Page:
trayvon martin

Neighborhood Watch Is Totally About Aliens, Not Trayvon Martin

Like Skittles before them, 20th Century Fox has found itself with an unfortunate connection to the tragic killing of 17-year-old Trayvon Martin in Florida, and the New York Times is here to analyze the business implications. In July, the studio will release Neighborhood Watch, a movie about space invaders starring Ben Stiller, Jonah Hill, and Vince Vaughn. The movie can’t help but be associated with real-life shooter George Zimmerman, especially with its original promotional materials, which included “image of a bullet-riddled Neighborhood Watch sign — on which the caped figure of Boris the Burglar, a familiar trademark of the National Sheriffs’ Association, has almost imperceptibly turned into a lurking alien.”

That “Neighborhood Watch” should be tainted by even a whiff of the vigilantism at issue in the Martin shooting is attributable not just to the film’s name, but also to an unfortunate decision by Fox to release a brief initial teaser trailer that portrayed its stars as a band of dark-clad heavies cruising their suburban turf to a hip-hop theme. Mr. Hill points his fingers as if firing a gun.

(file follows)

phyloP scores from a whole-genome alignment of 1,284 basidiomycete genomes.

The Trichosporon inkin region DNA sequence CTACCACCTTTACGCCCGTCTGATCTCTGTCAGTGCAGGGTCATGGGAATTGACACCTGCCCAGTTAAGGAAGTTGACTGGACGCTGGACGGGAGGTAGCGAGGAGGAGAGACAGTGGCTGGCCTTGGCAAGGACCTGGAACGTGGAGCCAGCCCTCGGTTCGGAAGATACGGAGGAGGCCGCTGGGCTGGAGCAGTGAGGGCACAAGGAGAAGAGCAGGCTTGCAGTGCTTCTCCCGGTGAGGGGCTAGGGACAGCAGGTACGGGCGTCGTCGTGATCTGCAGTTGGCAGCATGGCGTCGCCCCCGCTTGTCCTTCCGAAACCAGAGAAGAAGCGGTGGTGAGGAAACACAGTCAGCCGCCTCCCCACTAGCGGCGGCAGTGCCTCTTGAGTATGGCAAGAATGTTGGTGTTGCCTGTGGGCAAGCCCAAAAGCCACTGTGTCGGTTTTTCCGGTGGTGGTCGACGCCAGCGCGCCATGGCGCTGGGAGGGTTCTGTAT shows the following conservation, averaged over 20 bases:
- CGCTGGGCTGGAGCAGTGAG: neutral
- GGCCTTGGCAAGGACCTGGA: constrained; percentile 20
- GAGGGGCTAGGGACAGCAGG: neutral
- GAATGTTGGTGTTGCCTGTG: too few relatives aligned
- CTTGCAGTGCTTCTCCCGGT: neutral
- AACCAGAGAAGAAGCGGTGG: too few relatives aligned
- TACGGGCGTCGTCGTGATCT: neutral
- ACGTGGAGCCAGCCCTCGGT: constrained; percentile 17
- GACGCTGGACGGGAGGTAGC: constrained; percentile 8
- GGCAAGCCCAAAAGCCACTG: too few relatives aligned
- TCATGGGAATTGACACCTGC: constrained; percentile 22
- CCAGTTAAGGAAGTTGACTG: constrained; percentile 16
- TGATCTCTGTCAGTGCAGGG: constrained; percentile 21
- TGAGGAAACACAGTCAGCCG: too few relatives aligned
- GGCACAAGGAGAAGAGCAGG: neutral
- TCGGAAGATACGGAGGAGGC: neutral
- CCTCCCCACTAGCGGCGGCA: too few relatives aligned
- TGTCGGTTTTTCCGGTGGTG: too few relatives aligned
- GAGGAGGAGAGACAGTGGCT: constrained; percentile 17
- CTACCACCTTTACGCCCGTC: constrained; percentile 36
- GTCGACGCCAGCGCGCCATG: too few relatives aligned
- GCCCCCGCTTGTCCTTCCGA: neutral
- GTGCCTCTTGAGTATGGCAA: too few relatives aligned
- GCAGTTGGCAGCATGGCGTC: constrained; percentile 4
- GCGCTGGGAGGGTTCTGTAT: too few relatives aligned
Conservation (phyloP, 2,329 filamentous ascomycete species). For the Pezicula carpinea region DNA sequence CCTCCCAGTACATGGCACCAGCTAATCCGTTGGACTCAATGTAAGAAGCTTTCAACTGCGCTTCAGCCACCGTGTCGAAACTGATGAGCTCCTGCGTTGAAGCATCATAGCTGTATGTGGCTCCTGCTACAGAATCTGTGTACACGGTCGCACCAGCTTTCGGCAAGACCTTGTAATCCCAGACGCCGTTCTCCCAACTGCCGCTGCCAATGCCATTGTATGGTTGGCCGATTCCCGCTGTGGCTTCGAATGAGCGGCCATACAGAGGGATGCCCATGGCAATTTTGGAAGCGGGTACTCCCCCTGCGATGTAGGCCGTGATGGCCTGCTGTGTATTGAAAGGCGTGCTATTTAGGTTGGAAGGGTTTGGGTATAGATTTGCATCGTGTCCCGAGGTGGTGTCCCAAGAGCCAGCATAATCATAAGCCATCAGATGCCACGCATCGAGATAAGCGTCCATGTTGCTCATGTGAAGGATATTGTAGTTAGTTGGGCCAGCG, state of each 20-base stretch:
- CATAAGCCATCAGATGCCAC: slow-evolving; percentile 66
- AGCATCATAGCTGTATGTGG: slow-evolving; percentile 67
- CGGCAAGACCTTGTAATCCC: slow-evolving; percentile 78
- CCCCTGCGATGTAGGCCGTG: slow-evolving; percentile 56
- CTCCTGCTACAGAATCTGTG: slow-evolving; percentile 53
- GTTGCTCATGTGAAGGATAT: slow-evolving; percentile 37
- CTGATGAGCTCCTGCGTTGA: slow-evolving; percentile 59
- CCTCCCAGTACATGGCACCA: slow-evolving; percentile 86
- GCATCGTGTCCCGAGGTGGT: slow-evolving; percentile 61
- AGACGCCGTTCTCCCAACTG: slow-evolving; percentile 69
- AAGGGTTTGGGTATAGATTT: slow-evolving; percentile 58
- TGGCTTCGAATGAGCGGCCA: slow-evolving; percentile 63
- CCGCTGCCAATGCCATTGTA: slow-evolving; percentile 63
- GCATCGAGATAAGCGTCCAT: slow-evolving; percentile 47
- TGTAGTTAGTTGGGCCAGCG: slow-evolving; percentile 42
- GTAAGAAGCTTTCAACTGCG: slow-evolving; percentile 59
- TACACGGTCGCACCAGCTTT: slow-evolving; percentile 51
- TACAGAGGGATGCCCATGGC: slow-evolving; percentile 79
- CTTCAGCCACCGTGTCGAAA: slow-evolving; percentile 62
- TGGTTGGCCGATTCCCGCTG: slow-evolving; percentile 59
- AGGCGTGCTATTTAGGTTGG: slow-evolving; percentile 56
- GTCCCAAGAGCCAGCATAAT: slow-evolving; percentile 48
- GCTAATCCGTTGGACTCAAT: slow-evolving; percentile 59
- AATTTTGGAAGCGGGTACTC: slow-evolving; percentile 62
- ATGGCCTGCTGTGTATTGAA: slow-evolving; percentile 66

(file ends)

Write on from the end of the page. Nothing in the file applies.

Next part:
Oops. Today, the Times does their journalistic duty to consider: What if this gem flops? The team behind the film, we learn, “are now left to wonder whether a news-media storm and a ferocious public debate over the shooting and its possible legal consequences have spoiled the fun of a movie that cost over $50 million to make and will cost tens of millions more to market.” The horror.

Neighborhood Watch Is Not About Trayvon Martin